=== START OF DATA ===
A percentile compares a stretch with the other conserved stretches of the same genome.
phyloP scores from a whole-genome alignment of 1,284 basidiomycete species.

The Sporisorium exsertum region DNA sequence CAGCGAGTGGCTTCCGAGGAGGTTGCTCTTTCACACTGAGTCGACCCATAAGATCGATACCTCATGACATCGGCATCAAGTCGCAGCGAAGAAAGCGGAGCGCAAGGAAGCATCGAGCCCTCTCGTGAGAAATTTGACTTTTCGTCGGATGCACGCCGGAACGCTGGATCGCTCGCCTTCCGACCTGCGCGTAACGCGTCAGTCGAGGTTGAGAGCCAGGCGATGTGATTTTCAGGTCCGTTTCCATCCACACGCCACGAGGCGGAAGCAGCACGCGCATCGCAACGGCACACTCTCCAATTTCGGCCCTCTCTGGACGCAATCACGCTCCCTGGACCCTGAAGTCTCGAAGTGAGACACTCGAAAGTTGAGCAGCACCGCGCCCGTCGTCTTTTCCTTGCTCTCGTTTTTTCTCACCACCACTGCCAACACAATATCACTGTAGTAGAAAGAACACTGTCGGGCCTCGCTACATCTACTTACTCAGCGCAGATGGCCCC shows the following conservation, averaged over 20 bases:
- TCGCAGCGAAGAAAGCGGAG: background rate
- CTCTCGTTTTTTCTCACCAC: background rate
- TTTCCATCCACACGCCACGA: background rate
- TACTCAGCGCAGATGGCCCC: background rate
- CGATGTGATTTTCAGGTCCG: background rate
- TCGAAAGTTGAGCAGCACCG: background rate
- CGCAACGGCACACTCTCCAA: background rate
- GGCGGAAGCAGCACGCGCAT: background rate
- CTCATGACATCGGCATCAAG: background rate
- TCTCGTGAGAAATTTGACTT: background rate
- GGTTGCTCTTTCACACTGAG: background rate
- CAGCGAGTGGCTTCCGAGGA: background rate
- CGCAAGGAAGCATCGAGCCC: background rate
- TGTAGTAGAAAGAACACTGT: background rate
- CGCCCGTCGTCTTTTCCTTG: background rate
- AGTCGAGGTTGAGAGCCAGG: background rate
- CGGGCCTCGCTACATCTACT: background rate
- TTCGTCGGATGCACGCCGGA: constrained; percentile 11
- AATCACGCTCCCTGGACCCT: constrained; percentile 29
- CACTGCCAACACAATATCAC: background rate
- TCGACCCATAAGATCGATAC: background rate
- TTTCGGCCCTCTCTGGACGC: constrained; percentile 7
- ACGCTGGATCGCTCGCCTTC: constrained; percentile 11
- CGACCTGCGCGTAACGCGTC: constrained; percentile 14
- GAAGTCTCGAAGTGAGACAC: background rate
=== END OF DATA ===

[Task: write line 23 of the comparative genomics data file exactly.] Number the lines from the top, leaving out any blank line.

- CACTGCCAACACAATATCAC: background rate